DNP Programs in Missouri
Nurses who earn a Doctor of Nursing Practice (DNP) demonstrate that they exemplify the highest level of clinical knowledge, leadership, and problem-solving in the field. Not only do they work as advanced practitioners, but they may also work in administrative and executive level roles to assist in creating change and innovation in nursing.
Earning a DNP also may lead to higher salaries for nurses.
DNP programs may take roughly one to four years to complete. Completion time is based on several factors. First, it is dependent on the nurse's entry point. BSN nurses obviously have a more prolonged educational path than a nurse who enters a DNP program with an MSN. Second, attending school part-time may lengthen the completion time.
DNP programs start with foundations in advanced-practice and DNP-level nursing, to include role preparation, advanced pathophysiology and pharmacology, epidemiology, organizational leadership, healthcare policy, and evidence-based research. Once the foundation courses are completed, nurses branch off into their tracks of interest such as:
- Advanced-practice nursing (nurse practitioner, CRNA, midwifery, CNS)
- Nurse Leadership
- Nurse Executive
Missouri has seven accredited DNP programs based in the state. With many options to choose from, prospective students may not know where to begin when selecting a school. Below are some starting points to assist students in their decision.
What to Consider When Choosing a DNP program
- Costs– The average cost to attend a DNP program in Missouri is around $600 per credit. However, there is a wide range of figures- from $298 to $1100 per credit. These figures do not represent the total cost- university fees and supplies are not included. Many schools offer financial aid options, so students are encouraged to visit each school's website to determine which program best fits their needs financially.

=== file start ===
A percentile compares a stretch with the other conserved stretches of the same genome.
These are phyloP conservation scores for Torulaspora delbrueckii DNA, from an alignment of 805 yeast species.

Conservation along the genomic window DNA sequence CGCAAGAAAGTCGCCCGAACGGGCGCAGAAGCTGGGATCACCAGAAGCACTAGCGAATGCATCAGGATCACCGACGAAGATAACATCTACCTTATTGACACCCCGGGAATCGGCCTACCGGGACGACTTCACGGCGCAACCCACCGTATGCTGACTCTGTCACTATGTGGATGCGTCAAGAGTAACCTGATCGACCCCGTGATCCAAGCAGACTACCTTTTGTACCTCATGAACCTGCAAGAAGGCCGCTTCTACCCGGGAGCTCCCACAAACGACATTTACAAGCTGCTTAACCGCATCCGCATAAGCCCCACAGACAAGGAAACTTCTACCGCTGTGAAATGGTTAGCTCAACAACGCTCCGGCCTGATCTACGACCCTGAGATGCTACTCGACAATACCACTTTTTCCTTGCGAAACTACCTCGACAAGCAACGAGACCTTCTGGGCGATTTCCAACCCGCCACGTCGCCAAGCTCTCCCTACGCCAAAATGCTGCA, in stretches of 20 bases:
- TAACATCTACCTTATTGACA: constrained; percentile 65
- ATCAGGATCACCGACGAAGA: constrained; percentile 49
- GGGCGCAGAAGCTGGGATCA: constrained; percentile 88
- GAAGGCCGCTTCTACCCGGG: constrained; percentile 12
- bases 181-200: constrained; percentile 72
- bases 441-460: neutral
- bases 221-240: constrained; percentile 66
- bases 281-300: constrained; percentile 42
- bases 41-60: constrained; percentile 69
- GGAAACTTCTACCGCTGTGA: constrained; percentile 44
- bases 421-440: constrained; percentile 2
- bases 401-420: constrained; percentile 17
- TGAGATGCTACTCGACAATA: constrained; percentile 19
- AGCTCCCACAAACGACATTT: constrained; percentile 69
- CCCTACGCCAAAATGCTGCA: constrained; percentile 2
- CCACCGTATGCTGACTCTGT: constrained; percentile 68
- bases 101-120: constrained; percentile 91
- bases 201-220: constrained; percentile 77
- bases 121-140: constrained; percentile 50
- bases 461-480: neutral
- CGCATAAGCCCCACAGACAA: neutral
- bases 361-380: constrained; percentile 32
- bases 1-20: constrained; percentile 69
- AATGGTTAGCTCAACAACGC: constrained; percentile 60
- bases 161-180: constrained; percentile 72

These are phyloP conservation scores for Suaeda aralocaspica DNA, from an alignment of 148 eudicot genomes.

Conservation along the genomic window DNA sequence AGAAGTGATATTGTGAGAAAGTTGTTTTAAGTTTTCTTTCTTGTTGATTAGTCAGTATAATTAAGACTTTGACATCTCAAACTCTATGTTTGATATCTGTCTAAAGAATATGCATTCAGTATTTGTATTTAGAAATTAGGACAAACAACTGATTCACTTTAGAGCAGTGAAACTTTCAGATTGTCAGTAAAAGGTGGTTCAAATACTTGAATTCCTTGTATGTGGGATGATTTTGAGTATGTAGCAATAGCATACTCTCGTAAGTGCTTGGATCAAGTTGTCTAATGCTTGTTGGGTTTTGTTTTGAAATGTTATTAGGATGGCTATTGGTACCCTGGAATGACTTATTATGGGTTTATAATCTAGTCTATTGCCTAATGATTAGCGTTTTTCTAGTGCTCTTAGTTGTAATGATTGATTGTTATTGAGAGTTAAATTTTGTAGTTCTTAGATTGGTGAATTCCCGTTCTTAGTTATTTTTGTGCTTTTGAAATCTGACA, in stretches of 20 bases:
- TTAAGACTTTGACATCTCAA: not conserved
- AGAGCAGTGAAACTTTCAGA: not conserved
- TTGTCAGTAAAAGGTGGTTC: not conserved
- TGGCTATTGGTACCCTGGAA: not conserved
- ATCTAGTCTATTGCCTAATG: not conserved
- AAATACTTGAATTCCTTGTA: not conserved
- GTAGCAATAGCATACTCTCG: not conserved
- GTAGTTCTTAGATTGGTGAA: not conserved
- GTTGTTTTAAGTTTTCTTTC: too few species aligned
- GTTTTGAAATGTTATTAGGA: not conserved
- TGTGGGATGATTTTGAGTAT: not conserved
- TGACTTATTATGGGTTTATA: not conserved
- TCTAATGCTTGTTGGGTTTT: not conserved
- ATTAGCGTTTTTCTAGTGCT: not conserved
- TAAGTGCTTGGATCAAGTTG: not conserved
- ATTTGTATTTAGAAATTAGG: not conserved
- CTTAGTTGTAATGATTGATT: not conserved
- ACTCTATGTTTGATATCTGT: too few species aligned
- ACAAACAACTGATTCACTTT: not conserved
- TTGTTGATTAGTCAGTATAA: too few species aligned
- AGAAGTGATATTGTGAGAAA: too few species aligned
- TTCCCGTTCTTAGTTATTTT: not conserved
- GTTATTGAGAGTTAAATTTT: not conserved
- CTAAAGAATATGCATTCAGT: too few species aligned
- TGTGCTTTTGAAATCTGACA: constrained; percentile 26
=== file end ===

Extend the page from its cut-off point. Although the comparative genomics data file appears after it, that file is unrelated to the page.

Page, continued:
- Online Option– All seven accredited DNP programs in Missouri offer either online or hybrid courses. Most schools recognize that nurses must often continue to work while in school, and they strive to make the programs as streamlined and convenient as possible. If campus visitation is required, many times classes are held on weekends or as "intensives" to limit the amount of time needed on campus.
- Accreditation– Nursing programs must be accredited by the Accreditation Commission for Education in Nursing (ACEN) or the Commission for Collegiate Nursing Education (CCNE) to ensure the highest educational standards are met. In Missouri, the CCNE accredits seven DNP programs.
- Residency Options– DNP students must complete a specified number of supervised clinical hours depending on their specialty track, usually around 1,000 hours. Students must also complete a DNP project, identifying a healthcare-related problem and proposing evidenced-based solutions. Students must find mentors in the community to achieve these requirements, although some schools assist with placement. Additionally, some states offer post-graduation residency/ fellowship programs to further clinical experience. For example, Children’s Mercy Kansas City provides a fellowship for advanced practice nurses in Pediatric Hematology/Oncology.
Saint Louis University offers a DNP program for both BSN and MSN-prepared nurses. The program is online. However, BSN students must visit the campus four times, while MSN students must visit twice. BSN students may choose from five offered specialty tracks:
- Adult/Gerontology Acute Care NP
- Adult/Gerontology Primary Care NP
- Family NP
- Pediatric Primary Care NP
- Family Psychiatric/Mental Health NP
Students must complete between 28 and 68 credits to graduate, along with around 1,000 clinical hours plus a DNP capstone project. Their website provides examples of previous capstone projects.